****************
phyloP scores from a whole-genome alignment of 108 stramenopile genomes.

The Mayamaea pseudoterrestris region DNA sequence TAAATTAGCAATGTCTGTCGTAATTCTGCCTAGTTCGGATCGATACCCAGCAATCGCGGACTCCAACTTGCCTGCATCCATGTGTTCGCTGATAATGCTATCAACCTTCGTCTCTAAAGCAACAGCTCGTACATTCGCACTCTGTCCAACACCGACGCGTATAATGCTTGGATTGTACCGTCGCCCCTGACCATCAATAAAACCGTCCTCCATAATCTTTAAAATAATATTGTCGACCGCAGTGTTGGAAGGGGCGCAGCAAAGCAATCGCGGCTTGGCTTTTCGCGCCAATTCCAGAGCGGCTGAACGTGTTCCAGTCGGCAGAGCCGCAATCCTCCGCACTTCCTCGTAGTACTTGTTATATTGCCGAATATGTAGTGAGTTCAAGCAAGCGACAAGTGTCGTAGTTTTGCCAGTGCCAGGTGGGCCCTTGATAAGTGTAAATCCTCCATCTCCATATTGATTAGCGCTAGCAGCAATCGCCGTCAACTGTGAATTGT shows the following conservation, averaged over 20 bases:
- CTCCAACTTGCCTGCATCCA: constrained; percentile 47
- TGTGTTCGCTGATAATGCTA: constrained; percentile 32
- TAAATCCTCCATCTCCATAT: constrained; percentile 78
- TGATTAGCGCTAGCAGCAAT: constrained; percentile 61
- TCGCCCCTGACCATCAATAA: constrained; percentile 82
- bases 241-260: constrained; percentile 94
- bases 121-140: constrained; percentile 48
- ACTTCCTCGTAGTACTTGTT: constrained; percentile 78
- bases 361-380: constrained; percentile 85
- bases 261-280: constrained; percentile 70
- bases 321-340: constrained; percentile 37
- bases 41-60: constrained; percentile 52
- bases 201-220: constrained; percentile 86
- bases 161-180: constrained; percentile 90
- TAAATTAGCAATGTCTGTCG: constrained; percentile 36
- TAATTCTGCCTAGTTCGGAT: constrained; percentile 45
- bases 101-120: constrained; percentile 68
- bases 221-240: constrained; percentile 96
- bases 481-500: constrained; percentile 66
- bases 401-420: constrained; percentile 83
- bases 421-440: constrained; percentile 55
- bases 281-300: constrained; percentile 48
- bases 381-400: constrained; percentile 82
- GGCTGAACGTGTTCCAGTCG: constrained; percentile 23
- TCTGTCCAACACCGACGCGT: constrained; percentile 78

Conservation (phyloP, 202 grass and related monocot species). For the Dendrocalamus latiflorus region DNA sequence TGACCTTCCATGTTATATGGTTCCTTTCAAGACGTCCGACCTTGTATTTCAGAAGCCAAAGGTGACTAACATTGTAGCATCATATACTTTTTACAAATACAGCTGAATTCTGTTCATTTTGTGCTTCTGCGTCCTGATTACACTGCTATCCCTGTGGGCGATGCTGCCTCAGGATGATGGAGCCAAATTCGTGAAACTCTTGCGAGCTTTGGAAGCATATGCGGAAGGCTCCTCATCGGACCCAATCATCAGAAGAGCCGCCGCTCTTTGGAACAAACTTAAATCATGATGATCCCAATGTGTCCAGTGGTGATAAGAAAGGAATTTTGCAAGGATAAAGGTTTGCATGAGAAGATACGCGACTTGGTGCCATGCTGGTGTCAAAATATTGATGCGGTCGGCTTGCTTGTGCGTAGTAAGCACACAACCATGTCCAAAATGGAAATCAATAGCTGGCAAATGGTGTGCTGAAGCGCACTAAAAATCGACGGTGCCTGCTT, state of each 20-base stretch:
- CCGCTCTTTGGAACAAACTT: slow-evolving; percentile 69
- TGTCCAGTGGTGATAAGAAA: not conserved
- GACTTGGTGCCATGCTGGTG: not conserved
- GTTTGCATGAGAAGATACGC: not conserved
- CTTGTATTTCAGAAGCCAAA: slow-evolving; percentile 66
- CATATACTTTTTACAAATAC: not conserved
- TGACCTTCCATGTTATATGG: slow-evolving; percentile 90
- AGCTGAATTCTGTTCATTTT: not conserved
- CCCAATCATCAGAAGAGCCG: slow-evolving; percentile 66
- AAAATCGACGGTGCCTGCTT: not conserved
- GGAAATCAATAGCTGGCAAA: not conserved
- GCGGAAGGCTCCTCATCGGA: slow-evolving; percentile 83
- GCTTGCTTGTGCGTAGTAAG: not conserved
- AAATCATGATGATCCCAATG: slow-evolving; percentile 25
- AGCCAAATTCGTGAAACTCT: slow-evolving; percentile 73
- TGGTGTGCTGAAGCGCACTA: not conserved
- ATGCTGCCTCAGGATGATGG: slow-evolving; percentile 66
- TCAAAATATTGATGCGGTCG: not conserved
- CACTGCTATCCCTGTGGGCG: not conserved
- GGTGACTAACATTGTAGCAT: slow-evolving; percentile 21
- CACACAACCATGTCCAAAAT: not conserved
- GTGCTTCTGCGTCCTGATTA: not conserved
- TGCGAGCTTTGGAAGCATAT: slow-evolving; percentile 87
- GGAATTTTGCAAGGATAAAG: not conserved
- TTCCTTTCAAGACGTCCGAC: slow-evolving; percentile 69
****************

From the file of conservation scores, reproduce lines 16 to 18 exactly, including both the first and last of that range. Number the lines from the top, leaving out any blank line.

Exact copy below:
- bases 161-180: constrained; percentile 90
- TAAATTAGCAATGTCTGTCG: constrained; percentile 36
- TAATTCTGCCTAGTTCGGAT: constrained; percentile 45